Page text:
Capital : Vienna (Wien)
Size: 32 400 sq m Popn: 7 884 000
Osttirol, Steiermark (Styria)
One of the main phases of Celtic culture is named after Hallstadt in what is now Austria and they had settled most of the country by 200 BC. The area south of the River Danube was conquered by Rome in 14 BC. Under the Roman Empire, the province of Noricum covered much of the same territory as modern Austria. After the fall of Rome, it was occupied by Vandals, Goths, Huns, Lombards and Avars and became part of the Ostrogothic kingdom until it was taken over by the Franks under Charlemagne, who conquered the Avars around 791 and established the East Mark. During the C9th and 10th, Magyar invasions from the Hungarian Plain defeated the Bavarians to the north in 907 and weakened the Frankish Empire. 'Ostmark' and Styria remained part of the East Frankish kingdom under Otto I and with Carinthia and Carniola to the south came under Habsburg control. In 983, the Holy Roman Emperor, Otto II, granted Ostmark to the House of Babenburg, which ruled it until 1246.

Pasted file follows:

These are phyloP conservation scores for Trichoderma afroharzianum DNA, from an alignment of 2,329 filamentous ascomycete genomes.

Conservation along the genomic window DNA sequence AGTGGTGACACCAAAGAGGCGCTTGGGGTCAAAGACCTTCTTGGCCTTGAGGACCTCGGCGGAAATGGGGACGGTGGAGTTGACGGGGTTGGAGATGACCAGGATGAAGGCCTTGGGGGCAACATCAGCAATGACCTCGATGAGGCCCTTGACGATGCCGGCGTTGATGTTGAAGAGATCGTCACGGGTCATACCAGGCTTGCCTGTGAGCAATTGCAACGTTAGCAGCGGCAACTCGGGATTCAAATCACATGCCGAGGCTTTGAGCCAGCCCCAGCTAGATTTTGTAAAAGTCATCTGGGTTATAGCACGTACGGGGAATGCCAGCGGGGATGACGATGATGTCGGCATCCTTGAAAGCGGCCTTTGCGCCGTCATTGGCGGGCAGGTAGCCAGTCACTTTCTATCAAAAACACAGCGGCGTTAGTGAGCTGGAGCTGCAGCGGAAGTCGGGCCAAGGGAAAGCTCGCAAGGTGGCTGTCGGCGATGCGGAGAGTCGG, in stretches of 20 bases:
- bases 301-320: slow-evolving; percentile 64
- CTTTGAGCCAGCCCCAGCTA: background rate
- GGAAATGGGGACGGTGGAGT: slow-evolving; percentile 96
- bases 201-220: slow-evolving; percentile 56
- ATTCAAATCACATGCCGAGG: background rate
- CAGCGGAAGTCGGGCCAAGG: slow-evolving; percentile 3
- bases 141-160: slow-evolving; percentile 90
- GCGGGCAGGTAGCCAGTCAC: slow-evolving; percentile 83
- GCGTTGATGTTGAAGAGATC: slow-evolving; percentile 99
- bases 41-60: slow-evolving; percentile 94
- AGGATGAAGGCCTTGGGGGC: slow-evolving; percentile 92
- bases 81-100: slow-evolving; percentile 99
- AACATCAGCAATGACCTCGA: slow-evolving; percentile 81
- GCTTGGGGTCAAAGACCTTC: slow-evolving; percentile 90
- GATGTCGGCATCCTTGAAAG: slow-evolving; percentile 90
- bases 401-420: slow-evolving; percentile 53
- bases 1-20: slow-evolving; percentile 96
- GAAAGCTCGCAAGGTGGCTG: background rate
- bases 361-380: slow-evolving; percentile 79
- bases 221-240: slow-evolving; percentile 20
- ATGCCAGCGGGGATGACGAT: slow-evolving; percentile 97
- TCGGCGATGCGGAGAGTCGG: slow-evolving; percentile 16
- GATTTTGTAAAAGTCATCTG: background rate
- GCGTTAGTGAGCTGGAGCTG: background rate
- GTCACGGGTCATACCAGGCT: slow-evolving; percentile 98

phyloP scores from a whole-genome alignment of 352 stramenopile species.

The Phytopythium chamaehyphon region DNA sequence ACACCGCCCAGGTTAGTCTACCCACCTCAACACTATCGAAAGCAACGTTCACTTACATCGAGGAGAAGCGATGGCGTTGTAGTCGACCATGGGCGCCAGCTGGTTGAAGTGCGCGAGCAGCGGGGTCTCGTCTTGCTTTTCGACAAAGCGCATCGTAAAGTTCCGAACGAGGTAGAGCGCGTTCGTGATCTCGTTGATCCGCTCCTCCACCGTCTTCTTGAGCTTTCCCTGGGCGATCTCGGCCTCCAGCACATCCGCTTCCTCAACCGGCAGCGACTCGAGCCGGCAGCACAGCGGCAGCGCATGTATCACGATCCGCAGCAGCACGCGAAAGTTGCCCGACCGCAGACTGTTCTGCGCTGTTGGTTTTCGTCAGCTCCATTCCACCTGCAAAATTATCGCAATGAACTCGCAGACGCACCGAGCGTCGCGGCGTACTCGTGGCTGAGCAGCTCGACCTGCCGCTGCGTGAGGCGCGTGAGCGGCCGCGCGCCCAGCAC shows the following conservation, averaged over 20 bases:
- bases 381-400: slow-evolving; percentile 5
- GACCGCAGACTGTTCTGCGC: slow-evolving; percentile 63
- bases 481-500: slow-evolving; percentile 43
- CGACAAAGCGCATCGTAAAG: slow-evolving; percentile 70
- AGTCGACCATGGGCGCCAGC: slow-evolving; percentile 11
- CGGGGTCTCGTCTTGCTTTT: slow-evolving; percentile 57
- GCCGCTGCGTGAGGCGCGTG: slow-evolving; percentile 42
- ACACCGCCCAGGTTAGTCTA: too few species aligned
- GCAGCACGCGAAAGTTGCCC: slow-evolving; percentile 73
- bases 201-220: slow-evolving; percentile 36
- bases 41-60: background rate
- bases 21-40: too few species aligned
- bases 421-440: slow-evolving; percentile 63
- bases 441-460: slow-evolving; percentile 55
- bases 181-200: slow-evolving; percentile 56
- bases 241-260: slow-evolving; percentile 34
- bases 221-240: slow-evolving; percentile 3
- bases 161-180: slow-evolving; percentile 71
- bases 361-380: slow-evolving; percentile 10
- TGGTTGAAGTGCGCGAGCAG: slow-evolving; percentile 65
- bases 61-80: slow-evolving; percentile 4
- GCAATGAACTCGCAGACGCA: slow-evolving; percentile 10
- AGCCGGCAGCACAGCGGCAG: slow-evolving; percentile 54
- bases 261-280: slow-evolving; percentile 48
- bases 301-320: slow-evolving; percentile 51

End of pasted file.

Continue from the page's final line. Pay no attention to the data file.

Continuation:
The first Habsburg Holy Roman Emperor, Rudolf I, seized Austria and made his son its duke in 1282. The Holy Roman Empire lasted until 1806 and during this time, most dukes of Austria (archdukes from 1453) were elected by the Emperor. By the reign of Rudolf IV (1356-65) various factors had combined to strengthen Habsburg influence and Austria, Poland, Hungary and Bohemia were all important territorial powers. Austria was part of the short-lived Empire of Matthias Corvinus of Hungary towards the end of the C15th but was to become part of Emperor Charles V's huge Habsburg Empire in the early C16th. Austria gained control of Bohemia in 1526 and became an important focus of resistance against the Turks, whose besieging of Vienna in 1529 was unsuccessful.